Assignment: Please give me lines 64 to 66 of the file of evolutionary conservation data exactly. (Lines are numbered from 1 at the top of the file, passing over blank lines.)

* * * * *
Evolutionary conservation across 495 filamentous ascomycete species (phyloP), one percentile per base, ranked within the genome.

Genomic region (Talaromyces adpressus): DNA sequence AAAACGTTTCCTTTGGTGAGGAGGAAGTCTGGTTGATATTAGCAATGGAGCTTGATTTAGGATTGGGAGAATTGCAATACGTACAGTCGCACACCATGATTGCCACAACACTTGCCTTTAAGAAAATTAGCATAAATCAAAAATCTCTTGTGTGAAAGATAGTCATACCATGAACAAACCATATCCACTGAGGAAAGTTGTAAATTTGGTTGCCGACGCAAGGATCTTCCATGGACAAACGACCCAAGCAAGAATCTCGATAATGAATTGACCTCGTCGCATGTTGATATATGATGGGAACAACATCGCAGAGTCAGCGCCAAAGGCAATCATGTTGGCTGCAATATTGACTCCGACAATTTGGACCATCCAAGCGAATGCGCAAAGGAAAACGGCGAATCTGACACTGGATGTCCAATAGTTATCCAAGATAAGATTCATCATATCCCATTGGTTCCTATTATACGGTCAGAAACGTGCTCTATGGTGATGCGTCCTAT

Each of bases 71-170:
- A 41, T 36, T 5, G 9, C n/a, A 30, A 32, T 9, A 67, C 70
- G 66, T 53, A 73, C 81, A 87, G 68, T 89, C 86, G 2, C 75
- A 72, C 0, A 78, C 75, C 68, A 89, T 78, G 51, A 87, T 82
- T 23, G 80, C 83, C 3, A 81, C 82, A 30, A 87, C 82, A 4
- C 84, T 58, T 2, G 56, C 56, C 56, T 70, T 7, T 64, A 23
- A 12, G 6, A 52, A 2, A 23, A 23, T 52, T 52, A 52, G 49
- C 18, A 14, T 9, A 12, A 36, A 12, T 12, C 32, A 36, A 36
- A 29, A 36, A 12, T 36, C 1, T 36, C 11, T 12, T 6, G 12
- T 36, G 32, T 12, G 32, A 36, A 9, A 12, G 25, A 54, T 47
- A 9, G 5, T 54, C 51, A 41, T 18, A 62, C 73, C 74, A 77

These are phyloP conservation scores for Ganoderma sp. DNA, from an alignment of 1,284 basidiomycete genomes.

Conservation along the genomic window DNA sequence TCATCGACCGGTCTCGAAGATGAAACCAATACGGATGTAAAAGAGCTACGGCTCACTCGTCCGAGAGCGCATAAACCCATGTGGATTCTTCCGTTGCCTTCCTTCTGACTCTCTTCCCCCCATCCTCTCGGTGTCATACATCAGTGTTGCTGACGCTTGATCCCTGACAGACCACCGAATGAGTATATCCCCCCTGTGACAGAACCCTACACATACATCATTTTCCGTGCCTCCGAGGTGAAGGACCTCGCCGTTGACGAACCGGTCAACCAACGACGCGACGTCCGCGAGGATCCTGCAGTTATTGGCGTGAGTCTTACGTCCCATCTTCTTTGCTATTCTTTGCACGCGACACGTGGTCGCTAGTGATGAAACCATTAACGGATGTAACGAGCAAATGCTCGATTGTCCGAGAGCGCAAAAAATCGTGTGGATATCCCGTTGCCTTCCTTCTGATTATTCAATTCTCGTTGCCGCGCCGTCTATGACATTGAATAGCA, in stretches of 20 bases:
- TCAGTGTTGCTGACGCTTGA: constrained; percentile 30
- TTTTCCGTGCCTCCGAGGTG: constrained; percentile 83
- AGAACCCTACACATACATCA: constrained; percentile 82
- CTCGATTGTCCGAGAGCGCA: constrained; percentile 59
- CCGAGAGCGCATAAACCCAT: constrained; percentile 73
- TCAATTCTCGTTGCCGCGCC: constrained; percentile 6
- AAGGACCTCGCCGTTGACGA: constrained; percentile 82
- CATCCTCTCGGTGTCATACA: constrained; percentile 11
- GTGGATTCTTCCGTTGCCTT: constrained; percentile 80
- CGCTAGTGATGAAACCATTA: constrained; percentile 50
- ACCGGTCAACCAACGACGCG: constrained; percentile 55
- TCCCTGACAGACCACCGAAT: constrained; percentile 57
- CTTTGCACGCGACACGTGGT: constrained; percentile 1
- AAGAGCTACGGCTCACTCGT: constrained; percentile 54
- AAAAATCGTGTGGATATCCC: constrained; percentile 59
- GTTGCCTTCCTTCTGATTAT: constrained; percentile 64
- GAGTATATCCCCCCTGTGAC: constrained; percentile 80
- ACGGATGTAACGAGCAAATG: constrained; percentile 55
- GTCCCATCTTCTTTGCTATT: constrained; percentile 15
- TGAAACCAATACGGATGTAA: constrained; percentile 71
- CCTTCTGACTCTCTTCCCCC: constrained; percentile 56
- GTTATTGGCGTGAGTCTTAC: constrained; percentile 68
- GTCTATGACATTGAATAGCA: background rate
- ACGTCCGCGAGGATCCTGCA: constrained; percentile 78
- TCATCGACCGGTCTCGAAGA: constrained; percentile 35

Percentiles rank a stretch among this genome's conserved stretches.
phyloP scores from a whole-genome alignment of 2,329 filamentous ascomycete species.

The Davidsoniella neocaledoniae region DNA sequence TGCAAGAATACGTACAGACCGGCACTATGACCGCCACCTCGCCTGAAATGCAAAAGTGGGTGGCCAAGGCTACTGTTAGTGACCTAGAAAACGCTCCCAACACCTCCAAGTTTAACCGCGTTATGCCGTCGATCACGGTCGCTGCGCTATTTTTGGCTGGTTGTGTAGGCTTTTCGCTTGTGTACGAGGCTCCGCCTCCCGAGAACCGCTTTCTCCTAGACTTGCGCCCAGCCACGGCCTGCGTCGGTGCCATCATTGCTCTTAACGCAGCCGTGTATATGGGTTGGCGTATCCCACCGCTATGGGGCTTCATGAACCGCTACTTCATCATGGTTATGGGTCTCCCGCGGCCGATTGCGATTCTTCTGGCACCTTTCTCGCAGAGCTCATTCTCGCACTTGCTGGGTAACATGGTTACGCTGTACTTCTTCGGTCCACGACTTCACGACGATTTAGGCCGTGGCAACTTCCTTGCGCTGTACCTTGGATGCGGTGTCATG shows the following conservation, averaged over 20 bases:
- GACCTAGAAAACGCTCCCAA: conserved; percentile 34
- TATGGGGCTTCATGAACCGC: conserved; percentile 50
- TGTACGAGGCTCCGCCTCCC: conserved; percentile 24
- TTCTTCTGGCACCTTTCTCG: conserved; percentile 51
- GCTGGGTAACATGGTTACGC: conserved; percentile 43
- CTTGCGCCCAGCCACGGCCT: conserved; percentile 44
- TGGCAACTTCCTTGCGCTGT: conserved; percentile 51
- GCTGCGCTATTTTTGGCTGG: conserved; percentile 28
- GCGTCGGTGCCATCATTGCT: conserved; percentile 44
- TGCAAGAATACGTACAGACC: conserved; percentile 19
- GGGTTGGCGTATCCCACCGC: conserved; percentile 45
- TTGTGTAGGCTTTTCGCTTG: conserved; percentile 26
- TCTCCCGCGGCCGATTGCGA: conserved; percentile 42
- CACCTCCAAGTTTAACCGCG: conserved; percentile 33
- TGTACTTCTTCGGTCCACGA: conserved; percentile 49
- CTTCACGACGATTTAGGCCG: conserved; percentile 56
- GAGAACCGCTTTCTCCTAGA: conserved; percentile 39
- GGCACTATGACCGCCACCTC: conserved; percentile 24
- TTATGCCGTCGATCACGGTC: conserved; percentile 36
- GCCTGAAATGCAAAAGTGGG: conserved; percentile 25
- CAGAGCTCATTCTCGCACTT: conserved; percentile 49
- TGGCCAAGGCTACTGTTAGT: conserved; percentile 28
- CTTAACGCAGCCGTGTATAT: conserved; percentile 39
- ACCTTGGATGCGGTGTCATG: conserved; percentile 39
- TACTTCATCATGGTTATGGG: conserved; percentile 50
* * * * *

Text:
- CAGAGCTCATTCTCGCACTT: conserved; percentile 49
- TGGCCAAGGCTACTGTTAGT: conserved; percentile 28
- CTTAACGCAGCCGTGTATAT: conserved; percentile 39